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Old 12-10-2011, 04:25 PM
 
Location: Charlotte county, Florida
4,196 posts, read 5,253,786 times
Reputation: 12206

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Anyone here ever have a good Carbonara? Or a good Garlic butter/oil sauce?..

I mkae a pretty darn good carbonara, I havent quite figured out the garlic and oil thing.. I have seen it made 1000 times I just cant seem to make it as good.
At this point i'm thinking, things taste better when others cook for you.
Or am I just a moron and not seeing something this guy does to make it taste so good?..

Same with bread dip...olive oil and garlic.. It never tastes the same when I make it.

It's not about roasting garlic, I get that. Is the Garlic just fried? The top chefs tell us not to do that.. (I dont mean those guys on TV)
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Old 12-10-2011, 05:20 PM
 
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Here's a link to a good recipe.

Spaghetti with Garlic, Olive Oil and Red Pepper Flakes Recipe : Giada De Laurentiis : Food Network

But even this recipe leaves out one very important step. It's one I learned that makes all the difference in my pasta dishes. Make sure you have salted the pasta water enough. Add one full teaspoon per quart. It should taste like seawater. You will be amazed at how much better all your pasta dishes taste if you do this. Once pasta is cooked, it cannot be properly salted. Do it with the cooking. When the pasta is done this way, it adds flavor and support to your sauces you can't get any other way.
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Old 12-10-2011, 05:20 PM
 
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Can you describe what is going wrong with your garlic receipes.

Is it to strong, burnt, weak, oily, sticky etc......
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Old 12-10-2011, 05:25 PM
 
Location: Charlotte county, Florida
4,196 posts, read 5,253,786 times
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Not strong enough, I add lots of cloves always fresh.
I dont want or need dragon breath just a nice taste

The carbonara, I kinda learned over time to fry the 4 cloves (I use in the Butter and Olive oil)...even brown it a little..

When my old boss made that garlic and butter spaghetti it took him what seemed like a few minutes...it was so good..
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Old 12-10-2011, 07:41 PM
 
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Ok I was gonna tell you how I do it but there really is no receipe. I just cook by feel with tossed pasta dishes. So check out Mario Batali's receipe's. He is the most relevent American Italian cook currently.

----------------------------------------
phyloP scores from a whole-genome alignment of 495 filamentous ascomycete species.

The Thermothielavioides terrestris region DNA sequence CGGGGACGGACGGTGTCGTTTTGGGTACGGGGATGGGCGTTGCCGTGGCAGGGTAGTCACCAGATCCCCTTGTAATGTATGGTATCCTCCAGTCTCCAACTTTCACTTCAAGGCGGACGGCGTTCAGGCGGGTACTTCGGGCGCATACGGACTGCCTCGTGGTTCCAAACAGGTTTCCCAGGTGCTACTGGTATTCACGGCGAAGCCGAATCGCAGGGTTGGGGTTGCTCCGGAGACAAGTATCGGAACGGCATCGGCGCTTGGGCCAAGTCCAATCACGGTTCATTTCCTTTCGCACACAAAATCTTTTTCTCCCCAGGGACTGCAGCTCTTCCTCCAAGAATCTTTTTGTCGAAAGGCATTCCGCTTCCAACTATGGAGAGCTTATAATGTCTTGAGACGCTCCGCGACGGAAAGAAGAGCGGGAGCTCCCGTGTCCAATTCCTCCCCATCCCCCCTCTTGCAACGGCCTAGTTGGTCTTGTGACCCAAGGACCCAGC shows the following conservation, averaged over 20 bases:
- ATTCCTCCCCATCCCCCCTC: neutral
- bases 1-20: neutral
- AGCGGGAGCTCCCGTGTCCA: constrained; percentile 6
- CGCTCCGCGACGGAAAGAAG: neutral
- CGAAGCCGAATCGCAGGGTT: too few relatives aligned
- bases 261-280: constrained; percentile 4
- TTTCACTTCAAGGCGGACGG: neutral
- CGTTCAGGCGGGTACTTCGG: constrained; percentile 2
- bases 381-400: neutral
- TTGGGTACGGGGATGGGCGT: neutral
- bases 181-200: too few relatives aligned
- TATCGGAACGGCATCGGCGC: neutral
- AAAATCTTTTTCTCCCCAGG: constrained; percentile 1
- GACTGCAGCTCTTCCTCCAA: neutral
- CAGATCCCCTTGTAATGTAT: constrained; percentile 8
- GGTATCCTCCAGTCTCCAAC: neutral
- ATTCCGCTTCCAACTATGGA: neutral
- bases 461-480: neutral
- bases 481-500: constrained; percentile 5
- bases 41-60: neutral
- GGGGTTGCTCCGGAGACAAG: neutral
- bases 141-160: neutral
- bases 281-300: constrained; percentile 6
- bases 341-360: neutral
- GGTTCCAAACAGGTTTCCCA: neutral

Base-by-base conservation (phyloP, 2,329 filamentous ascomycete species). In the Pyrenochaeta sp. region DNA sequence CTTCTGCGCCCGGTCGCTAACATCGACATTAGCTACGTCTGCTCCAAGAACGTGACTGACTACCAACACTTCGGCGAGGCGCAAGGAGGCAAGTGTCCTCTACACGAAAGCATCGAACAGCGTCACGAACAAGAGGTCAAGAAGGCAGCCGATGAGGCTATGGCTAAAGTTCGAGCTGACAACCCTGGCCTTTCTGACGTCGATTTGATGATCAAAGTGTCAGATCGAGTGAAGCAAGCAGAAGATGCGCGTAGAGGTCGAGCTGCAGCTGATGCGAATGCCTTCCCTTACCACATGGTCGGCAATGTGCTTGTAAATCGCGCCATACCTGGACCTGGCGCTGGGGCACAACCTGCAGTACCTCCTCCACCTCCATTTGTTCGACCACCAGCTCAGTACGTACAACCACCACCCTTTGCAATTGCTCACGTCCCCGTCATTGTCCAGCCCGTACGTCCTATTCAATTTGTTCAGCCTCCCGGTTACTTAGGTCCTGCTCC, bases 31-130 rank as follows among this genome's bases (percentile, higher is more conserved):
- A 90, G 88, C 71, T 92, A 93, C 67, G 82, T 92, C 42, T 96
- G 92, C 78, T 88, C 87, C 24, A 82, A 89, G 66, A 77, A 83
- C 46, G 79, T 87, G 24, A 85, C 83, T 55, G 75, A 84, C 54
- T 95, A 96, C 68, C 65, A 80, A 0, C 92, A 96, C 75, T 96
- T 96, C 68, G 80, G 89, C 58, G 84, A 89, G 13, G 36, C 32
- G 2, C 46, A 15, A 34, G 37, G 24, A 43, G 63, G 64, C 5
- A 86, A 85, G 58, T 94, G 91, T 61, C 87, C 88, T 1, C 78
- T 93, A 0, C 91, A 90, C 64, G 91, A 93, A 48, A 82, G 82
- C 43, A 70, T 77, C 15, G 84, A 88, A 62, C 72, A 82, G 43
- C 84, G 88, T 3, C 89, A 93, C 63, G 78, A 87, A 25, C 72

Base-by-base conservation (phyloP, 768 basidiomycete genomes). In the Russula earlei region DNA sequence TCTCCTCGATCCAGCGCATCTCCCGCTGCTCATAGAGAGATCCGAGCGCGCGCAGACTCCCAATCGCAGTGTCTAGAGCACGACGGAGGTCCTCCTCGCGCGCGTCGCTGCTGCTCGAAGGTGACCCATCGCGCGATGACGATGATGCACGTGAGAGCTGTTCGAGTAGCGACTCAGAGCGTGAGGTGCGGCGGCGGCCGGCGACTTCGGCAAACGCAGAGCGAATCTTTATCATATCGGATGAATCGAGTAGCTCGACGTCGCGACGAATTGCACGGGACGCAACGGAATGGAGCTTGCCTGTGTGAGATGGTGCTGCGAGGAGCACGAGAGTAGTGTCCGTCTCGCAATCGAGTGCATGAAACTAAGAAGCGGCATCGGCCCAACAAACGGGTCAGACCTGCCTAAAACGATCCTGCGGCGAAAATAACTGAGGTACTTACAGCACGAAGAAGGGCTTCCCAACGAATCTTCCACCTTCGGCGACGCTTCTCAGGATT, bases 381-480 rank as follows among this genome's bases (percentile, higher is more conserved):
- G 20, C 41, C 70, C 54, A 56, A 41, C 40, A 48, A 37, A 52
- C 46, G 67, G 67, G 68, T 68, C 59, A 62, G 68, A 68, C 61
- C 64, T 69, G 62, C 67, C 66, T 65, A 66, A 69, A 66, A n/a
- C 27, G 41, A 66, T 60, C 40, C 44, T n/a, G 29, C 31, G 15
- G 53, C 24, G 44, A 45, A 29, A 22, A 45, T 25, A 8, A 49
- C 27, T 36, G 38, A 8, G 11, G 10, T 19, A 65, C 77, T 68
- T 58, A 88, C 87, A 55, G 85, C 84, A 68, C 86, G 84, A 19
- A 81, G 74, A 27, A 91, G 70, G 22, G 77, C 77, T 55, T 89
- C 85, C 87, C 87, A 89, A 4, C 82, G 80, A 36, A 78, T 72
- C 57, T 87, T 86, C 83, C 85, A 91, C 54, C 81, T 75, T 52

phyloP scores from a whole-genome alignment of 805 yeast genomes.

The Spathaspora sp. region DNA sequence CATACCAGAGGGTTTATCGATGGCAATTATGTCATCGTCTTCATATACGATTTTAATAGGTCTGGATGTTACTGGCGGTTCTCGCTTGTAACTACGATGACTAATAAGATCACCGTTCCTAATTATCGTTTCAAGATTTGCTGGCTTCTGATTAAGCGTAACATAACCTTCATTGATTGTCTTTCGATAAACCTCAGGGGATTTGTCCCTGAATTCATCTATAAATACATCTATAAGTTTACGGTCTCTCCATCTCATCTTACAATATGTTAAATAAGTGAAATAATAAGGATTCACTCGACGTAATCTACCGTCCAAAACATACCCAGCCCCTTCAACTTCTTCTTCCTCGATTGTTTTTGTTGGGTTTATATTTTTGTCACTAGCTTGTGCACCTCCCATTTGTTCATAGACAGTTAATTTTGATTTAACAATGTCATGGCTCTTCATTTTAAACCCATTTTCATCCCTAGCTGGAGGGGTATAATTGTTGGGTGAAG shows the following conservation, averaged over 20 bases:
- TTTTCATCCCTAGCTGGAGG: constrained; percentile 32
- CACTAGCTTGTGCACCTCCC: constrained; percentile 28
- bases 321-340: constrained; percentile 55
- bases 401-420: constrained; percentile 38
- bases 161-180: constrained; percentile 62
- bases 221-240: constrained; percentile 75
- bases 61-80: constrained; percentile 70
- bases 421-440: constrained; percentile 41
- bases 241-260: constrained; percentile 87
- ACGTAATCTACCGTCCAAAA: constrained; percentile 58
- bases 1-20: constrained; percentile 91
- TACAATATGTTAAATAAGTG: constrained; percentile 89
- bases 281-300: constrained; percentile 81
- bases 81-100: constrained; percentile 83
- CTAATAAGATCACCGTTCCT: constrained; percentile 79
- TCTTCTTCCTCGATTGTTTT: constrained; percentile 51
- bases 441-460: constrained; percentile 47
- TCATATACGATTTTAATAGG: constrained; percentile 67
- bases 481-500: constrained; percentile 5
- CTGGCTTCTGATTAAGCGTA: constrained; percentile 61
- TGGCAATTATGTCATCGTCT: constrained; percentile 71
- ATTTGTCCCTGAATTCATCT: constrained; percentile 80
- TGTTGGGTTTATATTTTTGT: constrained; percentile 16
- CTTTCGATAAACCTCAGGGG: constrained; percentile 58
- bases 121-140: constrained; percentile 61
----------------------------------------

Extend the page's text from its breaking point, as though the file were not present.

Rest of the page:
Trick for the garlic is to never fry it. When I want a thick garlic flavor I toss it in minced with kosher salt when the pasta goes into the skillet. The hot oil and hot pasta will cook it enough but leave the healthy garlic flavor your looking for. you will have to adjust and cook it many time to get it the way you like it. When you saute' the garlic it mellows the flavor significantly. Unless you use a whole head which I have done before. ITS AWSOME if you really like garlic.

Good luck.

BTW a true carbonara doesn't have garlic or cream.
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Old 12-10-2011, 08:22 PM
 
Location: Charlotte county, Florida
4,196 posts, read 5,253,786 times
Reputation: 12206
I guess it's where you are from... Alton Brown I suppose...

Carbonarra is not a cream sauce.. It means with Kinda Loosly "with Bacon and eggs"
it's siciliaan..or some ****...

Thats not the true meaning of course..but it is with bacon and eggs..american.

I make it good though....

I want a garlic and oil recipe the old guys do it....
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Old 12-10-2011, 08:35 PM
 
Location: Charlotte county, Florida
4,196 posts, read 5,253,786 times
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Old 12-11-2011, 12:07 PM
 
Location: In a house
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The difference between saute and fry is the semantics, in my opinion. But to get a good "nutty" garlic taste, you need to use a garlic press to mince the cloves, and you need to saute it in HOT olive oil-butter for around 20-30 seconds (give the pan a few shakes to keep the garlic from burning), and then remove it immediately from the stove. This will flavor the oil, make the garlic itself semi-crunchy (which I think is what you're trying to do - give it texture, right?), and bring out the more subtle aroma and flavor that you can't really detect when you take a chew of raw garlic.

Always test the pan before dumping in the garlic. If a few drops of water don't start sizzling/popping/splattering in the oil immediately, then it's not hot enough yet.

If you don't put it in when it's hot enough, the garlic will absorb the oil, and won't get that texture or flavor that you love.

To make the bread dip, you need to add cracked black pepper, a pinch of basil *or* oregano (don't use both), a teeny tiny pinch of powdered cayenne, and a healthy pinch of parmaseano reggiano or salt (or both, but I personally prefer cheese, rather than cheese and salt or just salt).

You can also toast garlic, to make it very crunchy, and evaporate some of the natural oil. I don't know the method for that, but you can google it.
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